BELLIVEAU'S AND HÉBERT'S SOURCES OF INFORMATION IN THE COFFIN AFFAIR (3)
I continue the reproduction of Chapter 2 titled THE CRITIQUES, that is to say, authors Belliveau and Hébert, and the investigator Doyon. We will have a look at the sources from which Jacques Hébert drew his inspiration to write his books.
IN THE MEANTIME, FOR A DIFFERENT POINT OF VIEW, I SUGGEST THAT YOU HAVE A PEEP ON MR. LEW STODDARD BLOG :
REPORT OF THE BROSSARD ENQUIRY COMMISSION IN THE COFFIN AFFAIR (27TH NOBEMVER 1964) VOL. 3 CHAPITRE 2 (Part III)
THE CRITIQUES (CONTINUED)
THEIR SOURCES OF INFORMATION
After someone had read to him the opinion of the honourable justice Taschereau about the inflammatory language, he, (Hébert) declares, always with the same disconcerting humbleness, that he has not been influenced in any way in the writing of his book by this opinion of the honourable justice Taschereau and that he remains convinced that he was right to say what he said in his book.
He persists stating always with the same humbleness, the same objectivity and the same condescendence that nothing forced him to quote the justices of the Appeal Court or of the Supreme Court who had expressed an opinion contrary to his.
At last, the witness has, at a time of his numerous testimonies, slipped what, in my opinion, if we take into account the proof that was submitted to us and that Mr. Hébert might have followed, is the climax of presumptuousness that the dictionary defines « impertinent rashness » : Since, says he, I read the joint file; and I must say that there are little things, maybe two points that I would have changed; two words in the book; I might have added one chapter or two”.
If it is from this angle of objectivity, accuracy, spirit of truth and humbleness Mr. Hébert wrote and published his second book, if it is on ignoring the proof submitted to the jury of Percé and the nature of Court decisions that followed, if Mr. Hébert based the greater part of his accusations against certain persons, in particular, on a proof almost exclusively made of hearsay, against the judiciary organization in general and against the police organization, what about the insults and accusations voiced by the author. I have already mentioned those accusations he directed to captain Matte. I also point out other accusations, as serious as those previously mentioned, made by Mr. Hébert as follows:
Page 8 : On the degradation of justice by the Duplessis government, its police and attorneys.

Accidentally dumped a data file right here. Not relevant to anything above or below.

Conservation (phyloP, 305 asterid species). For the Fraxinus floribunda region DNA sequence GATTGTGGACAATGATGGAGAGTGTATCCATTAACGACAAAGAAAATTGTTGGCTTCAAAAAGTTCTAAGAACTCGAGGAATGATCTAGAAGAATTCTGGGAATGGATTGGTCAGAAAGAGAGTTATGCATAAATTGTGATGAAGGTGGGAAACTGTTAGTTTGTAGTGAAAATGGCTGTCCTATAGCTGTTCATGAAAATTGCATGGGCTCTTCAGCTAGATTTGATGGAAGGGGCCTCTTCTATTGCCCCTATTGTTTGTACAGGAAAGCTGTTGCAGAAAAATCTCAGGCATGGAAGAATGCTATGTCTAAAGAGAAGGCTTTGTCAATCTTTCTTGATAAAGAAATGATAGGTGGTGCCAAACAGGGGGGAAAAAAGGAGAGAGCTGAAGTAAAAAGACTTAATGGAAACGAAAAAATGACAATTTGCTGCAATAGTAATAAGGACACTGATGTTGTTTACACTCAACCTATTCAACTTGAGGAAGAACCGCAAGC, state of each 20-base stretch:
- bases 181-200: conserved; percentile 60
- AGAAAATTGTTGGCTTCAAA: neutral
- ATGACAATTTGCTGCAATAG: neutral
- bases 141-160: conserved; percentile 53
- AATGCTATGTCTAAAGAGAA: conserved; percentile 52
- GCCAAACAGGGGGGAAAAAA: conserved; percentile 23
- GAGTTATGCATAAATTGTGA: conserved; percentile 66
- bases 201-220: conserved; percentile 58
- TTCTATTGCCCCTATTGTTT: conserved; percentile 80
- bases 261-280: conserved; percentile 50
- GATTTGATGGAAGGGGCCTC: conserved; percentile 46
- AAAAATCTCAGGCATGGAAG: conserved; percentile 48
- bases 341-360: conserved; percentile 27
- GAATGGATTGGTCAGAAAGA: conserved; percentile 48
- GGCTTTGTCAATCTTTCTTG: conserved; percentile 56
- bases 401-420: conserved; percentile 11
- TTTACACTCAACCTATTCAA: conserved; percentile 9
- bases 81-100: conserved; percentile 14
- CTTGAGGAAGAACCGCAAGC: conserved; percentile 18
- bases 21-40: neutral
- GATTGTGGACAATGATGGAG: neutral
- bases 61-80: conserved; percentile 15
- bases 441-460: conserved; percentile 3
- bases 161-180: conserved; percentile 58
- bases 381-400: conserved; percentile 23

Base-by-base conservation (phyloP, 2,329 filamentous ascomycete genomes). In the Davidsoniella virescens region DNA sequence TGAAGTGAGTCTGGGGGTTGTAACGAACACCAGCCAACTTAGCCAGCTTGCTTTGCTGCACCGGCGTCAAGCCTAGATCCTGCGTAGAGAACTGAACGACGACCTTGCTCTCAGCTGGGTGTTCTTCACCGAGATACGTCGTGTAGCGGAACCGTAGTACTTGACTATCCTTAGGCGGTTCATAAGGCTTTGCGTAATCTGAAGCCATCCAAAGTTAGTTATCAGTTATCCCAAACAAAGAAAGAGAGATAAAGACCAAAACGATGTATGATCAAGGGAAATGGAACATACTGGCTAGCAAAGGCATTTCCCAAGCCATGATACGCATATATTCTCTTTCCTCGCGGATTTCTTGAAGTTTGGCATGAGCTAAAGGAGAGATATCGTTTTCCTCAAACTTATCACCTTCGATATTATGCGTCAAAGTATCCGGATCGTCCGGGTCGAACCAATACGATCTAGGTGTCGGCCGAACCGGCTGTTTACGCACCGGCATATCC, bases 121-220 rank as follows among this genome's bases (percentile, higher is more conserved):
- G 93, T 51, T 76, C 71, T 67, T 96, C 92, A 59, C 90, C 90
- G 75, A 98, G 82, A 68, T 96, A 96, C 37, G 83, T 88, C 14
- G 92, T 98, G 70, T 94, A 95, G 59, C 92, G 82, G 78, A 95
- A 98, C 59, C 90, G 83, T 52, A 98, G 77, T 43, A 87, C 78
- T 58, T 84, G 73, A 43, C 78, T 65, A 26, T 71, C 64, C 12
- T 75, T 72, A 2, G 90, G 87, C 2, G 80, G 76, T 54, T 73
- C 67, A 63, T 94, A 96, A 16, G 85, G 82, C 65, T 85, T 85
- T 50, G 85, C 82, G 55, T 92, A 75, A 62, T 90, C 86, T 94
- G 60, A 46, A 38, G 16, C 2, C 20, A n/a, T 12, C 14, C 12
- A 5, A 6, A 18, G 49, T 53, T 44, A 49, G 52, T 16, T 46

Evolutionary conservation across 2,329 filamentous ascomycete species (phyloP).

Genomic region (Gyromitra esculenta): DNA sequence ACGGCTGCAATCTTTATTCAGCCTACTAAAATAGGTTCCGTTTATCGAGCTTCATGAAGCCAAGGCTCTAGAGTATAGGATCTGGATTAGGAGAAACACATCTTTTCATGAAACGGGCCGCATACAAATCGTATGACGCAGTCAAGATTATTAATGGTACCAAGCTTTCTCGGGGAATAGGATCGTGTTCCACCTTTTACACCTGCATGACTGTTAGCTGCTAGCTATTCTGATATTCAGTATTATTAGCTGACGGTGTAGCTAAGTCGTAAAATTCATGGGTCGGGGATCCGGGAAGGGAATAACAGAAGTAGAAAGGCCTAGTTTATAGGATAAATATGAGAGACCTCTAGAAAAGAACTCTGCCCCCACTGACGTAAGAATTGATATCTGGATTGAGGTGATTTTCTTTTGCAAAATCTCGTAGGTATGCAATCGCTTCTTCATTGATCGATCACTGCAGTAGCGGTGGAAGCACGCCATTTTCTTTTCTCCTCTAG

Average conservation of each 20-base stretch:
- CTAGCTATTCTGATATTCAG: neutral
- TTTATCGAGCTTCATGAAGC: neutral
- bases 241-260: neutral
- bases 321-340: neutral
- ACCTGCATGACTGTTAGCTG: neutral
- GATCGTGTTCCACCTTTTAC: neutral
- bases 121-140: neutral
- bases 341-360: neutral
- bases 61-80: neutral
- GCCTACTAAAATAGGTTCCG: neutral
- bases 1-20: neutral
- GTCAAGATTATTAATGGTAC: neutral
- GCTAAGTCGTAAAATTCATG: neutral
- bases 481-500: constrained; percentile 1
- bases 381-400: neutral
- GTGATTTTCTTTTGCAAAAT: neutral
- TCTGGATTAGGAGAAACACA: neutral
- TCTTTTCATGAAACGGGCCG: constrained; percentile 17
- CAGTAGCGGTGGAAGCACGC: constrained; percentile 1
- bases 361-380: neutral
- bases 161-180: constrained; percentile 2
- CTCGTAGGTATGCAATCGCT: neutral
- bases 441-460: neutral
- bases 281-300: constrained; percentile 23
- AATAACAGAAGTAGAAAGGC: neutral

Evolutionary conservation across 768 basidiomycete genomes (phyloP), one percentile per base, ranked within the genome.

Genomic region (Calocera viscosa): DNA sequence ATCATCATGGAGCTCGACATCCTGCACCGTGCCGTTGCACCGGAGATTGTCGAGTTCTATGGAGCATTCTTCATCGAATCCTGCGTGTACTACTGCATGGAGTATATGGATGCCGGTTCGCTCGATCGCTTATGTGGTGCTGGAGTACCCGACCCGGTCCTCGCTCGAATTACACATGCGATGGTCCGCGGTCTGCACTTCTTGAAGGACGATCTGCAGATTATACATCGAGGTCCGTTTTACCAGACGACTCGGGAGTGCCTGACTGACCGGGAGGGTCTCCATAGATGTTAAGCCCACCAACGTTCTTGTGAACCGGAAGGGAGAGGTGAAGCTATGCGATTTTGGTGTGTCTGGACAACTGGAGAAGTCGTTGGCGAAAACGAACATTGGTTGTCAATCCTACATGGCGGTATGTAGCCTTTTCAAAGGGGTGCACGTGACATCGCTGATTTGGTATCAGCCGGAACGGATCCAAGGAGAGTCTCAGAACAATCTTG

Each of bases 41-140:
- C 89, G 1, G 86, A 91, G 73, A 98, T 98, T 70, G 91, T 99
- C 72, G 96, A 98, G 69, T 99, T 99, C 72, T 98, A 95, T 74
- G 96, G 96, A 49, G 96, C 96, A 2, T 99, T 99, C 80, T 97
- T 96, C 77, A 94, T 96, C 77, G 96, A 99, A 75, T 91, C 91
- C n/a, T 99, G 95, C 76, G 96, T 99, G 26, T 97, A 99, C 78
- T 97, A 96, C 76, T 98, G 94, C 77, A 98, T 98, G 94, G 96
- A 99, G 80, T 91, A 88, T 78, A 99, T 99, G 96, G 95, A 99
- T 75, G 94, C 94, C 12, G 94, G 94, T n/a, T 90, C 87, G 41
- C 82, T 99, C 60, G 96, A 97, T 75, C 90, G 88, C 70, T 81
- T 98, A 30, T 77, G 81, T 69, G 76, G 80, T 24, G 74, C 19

Page 8 : On very strong pressures probably being exerted by a great number of individuals desirous of preserving their interest and wishing that a new enquiry never took place especially for the few who have acquired power and respectability.
Page 9 : On the rare ferocity with which those who precede have gone at Coffin, on their responsibility for the death of an innocent man and on the possibility of blackmail from them
Pages 16 and 44 : On captain Matte’s triumphant smile on the morning of the execution.
Pages 19 and 20 : On the personal interest of the honourable Maurice Duplessis and reasons for wanting a conviction.
Page 21 : On the over-zealous Provincial Police investigators, the determination of the Crown attorneys and the strange reactions of Mr. Maurice Duplessis.
Page 26 : On Raoul Sirois’ disturbing character, as disturbing as that of captain Matte.
Page 26 : On the attempts by the police to destroy by all means the proof.
Page 45 : On the scale used to choose the Crown attorneys (the greater number of hangings to their credit).
Page 48 : On the choice of « certain authorities », of Mtre Maher to weaken Coffin’s possible defence.
Page 57 : On Mtre Miquelon’s specialty : the use of insult and the most acrimonious sarcasm.
Page 57 : On Mtre Dorion’s talent for burlesque.
Pages 47 and 85 : On the judge « too lenient » who presided the Percé trial and his « excessive kindness ».
Page 58 : On the relentlessness, not to say the fury… the behaviour of the main Crown attorneys.
Page 73 : On the demonstration by Mtres Miquelon and Dorion that they were not seeking the truth, nothing but the truth, but solely testimonies overwhelming Coffin.
Page 83 : On the Crown attorneys’ devilish cleverness of their pleas and their lack of respect for moderation and impartiality.
Page 86 : On the title of glory for the majority of Crown attorneys to obtain from a jury the head of a man and the fact that Mtres Miquelon and Dorion had this reputation.
Page 104 : On the fact that after Coffin’s marriage, if it had happened, the Crown would have lost, maybe, « a hanging ».
Page 141 : On Mtre Dorion’s machiavellism in his examination of Hamel.
Page 176 : On « the unspeakable spectacle where cynical show-offs in robes have given a show that causes the shame of the free men of this country and used fully the services of a sadist in uniform, Captain Alphonse Matte ».
Except for unspeakable insults that I just enumerated, two things would maybe mitigate – but so little- the exceptional seriousness of the errors and falsenesses that I have underlined :
a) Mr. Hébert has shown too much confidence and faith in the information that the sergeant (Henri Doyon) communicated to him and he did not take into account the sergeant’s ill-disposition towards his former superiors and colleagues of the Provincial Police after his dismissal;
b) The fact of having shared, with a small but too considerable group of persons claiming to be newspapermen or assuming such functions, the false notion that the freedom of the press and information comprises the right to peddle and repeat inaccuracies and falsenesses in as much as it is susceptible of interesting eager readers of sensational news, without it being necessary to take into consideration individual rights and public order.
This, therefore, leads me to speak of former sergeant Doyon and the freedom of the press and information in accordance with the law and public order. (To be followed)